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2011 Base Salary Increases See Modest Rise 

1/5/2011  By Stephen Miller 

U.S. employees can expect median base salary increases of 2.8 percent in 2011, according to Hay Group's Salary Budgets Survey results.

The pay consultancy's survey was conducted in November 2010 and includes data from 468 U.S. organizations. Typical respondents included compensation professionals in the HR departments of U.S. organizations of all sizes across a wide range of industries. Key findings include:

U.S. employees can expect median base salary increases of 2.8 percent in 2011 vs. 2.4 percent in 2010.

Planned base pay increases in 2011 are consistent for management/professional and support positions (at 2.8 percent). Executives and skilled trade jobs come in slightly lower at 2.7 percent.

Top performers are receiving only slightly higher increases of 3.1 percent vs. the 2.8 percent increase reported for all employees.

Hay Group's findings are in line with other 2011 salary increase estimates (see the SHRM Online article "2011 Compensation Budgets Stabilizing").

“Relatively speaking, a forecasted median 2011 base salary increase of 2.8 percent is good news for employees who over the past two years saw the lowest salary increases in decades,” said Tom McMullen, Hay Group’s North American reward practice leader. The results “point to a positive trend in organizational staffing. We found that the number of organizations increasing their staffing levels is double that of organizations that are decreasing their staffing levels.”

In addition, the survey indicated that many of the cuts organizations made to labor costs because of the recession have already happened. The percentage of organizations using or considering significant labor cost reduction items was considerably lower than data reported 18 to 24 months earlier.

Percentage of U.S. organizations using or considering the following labor cost reductions for 2011:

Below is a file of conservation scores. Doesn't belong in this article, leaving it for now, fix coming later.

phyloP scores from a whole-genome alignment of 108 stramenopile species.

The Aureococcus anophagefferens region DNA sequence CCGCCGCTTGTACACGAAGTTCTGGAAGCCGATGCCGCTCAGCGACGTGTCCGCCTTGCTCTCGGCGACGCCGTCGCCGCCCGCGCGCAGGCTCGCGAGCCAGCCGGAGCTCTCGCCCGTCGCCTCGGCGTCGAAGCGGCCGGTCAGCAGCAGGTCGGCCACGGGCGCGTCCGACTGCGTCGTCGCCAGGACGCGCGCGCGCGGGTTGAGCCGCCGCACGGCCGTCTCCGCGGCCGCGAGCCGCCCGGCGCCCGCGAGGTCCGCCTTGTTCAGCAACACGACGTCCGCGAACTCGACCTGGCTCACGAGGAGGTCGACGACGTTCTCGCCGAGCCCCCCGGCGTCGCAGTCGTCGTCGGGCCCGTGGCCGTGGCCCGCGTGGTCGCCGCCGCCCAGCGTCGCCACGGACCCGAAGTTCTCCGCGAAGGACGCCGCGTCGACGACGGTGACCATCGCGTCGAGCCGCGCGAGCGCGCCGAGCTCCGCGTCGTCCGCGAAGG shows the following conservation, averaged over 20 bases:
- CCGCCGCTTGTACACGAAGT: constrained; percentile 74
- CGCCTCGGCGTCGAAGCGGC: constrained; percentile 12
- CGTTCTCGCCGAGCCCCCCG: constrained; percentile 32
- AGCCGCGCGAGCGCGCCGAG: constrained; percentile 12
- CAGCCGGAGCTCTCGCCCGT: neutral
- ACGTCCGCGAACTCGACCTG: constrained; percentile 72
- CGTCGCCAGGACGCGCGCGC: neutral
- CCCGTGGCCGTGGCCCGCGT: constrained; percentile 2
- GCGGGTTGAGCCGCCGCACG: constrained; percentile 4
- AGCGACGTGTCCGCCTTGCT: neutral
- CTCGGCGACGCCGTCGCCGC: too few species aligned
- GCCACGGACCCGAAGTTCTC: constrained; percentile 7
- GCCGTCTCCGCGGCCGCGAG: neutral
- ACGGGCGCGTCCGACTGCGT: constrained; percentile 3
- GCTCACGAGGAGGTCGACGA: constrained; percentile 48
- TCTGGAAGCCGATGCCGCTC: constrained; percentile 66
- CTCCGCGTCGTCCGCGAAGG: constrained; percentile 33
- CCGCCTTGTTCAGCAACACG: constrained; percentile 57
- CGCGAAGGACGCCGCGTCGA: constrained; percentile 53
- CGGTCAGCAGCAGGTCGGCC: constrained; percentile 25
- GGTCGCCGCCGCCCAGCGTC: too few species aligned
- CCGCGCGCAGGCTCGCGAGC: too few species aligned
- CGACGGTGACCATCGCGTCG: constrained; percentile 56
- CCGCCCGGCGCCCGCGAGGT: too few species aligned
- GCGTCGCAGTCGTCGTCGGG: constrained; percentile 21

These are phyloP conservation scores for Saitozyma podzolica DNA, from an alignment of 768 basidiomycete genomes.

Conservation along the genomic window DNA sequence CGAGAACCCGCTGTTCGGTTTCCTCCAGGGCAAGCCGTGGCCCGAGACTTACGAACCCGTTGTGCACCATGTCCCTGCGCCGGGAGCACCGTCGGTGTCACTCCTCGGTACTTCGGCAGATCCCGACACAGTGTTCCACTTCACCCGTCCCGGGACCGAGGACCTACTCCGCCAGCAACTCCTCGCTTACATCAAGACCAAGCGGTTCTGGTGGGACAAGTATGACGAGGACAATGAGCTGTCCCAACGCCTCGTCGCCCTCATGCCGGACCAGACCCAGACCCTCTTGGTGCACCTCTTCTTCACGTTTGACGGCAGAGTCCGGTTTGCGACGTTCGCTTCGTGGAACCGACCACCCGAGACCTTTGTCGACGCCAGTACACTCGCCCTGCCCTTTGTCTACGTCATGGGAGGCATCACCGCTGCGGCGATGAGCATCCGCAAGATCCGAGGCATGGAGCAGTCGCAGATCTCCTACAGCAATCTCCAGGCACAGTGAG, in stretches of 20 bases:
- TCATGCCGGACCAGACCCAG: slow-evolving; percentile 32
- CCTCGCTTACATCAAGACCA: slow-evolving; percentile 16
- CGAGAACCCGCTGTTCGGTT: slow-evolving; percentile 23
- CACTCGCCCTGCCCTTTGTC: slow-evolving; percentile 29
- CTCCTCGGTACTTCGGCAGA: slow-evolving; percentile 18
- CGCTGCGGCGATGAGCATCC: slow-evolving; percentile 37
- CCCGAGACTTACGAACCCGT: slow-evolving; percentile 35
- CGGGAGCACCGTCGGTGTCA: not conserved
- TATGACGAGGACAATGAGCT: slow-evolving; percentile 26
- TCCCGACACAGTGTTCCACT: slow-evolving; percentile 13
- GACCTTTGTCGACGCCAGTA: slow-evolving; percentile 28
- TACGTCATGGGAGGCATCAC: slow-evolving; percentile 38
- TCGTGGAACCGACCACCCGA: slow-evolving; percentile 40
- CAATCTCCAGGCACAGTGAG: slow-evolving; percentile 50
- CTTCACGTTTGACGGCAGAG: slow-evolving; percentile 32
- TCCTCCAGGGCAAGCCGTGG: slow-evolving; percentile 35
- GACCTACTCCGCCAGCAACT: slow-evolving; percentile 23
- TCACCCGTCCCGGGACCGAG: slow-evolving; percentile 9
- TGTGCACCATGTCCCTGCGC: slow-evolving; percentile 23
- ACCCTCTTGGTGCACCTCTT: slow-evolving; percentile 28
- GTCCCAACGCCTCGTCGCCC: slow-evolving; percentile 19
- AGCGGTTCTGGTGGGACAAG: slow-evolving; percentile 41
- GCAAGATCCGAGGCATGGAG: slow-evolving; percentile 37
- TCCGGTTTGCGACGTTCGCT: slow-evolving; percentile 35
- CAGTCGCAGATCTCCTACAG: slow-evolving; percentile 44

Pay freezes


Reduced retirement benefits


Other reduced benefits


Decreasing staffing levels


Job sharing




Reduced working hours


Salary cuts


Source: Hay Group.

Health Care Cost Shifting

One exception to this trend was the continued emphasis on increasing employee health care co-pays and scaling back on employer-paid coverage. Nearly 50 percent of organizations reported recent increases in employee co-pays (or reduced employer-paid coverage) or that they were considering doing this in the near future.

More Variable Pay

“Despite the optimism in our latest data, the contraction in the U.S. economy will not be reversed overnight, and neither will the return to the 3.5 percent to 4.5 percent base salary increases employees were used to receiving for much of the last decade,” added McMullen. “Along with modest base salary increases, we will likely see a continued emphasis on variable pay programs, both incentives and bonuses, as organizations emerge from the recession. Organizations are willing to pay for results, but only if they get those results.”

The economic contraction won't be  reversed
overnight,  and neither will we see a return
to the  3.5% to 4.5% base salary increases
employees received during the last decade.
-- Hay Group

Differentiation Among High/Low Performers

An area of concern revealed in the data was a lack of differentiation in base salary increases between top performers and average performers. Top performers were reported to receive a median 3.1 percent increase vs. the 2.8 percent increase reported for the typical employee.

“Organizations have a difficult time differentiating pay increases when the pot of money gets smaller,” said McMullen. “Couple this with the ineffectiveness of many line managers in assessing employee performance, and undifferentiated pay is the outcome. Managers have an opportunity to use their suite of ‘total rewards’ programs—all of the financial and non-financial rewards that the organization provides—to reinforce the link back to individual and team performance.”

Similarly, a recent Sibson Consulting study concluded that effective performance pay program design and a good company culture are needed to support a strong pay-for-performance environment. Organizations with ineffective pay-for-performance programs tend to blame limited compensation budgets as the cause, but that's often an excuse by managers who want to avoid confronting mediocre performers with low salary increases.

Stephen Miller is an online editor/manager for SHRM.

Related Articles:

2011 Compensation Budgets Stabilizing, SHRM Online Compensation Discipline, December 2010

Keys to Effective Pay for Performance, SHRM Online Compensation Discipline, December 2010

No Spike in Hiring, but Payrolls Seem More Stable, SHRM Online Staffing Management Discipline, December 2010

Quick Links:

SHRM Online Compensation Discipline

SHRM Salary Survey Directory

SHRM Compensation Data Center

SHRM Metro Economic Outlook reports

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